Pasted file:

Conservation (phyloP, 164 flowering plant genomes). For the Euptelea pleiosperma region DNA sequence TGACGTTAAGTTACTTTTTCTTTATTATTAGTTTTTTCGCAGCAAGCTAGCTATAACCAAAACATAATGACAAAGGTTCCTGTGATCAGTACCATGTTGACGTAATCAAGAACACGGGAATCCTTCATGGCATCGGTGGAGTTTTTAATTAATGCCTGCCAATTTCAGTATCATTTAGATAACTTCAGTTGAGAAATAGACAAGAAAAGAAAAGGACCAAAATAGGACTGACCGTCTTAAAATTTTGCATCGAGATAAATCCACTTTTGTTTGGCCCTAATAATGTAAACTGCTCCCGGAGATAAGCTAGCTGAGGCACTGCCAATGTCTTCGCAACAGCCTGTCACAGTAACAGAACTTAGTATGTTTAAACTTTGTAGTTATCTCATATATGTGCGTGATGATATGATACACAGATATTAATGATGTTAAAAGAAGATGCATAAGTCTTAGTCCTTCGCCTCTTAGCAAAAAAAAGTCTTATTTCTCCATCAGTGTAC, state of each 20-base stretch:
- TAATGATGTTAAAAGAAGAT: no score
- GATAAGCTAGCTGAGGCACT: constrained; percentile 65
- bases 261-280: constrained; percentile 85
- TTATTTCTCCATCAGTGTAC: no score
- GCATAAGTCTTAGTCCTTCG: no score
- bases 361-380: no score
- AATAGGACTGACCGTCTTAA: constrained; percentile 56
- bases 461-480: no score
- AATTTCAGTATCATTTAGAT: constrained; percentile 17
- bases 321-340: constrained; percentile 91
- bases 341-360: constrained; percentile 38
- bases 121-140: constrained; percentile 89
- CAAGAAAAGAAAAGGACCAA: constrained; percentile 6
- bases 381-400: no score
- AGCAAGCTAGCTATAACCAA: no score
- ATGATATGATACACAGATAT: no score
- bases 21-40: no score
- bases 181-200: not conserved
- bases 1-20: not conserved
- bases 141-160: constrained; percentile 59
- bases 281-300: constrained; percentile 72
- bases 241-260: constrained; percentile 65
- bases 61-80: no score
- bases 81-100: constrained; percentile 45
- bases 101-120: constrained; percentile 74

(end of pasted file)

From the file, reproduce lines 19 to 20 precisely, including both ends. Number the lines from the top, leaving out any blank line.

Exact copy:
- bases 181-200: not conserved
- bases 1-20: not conserved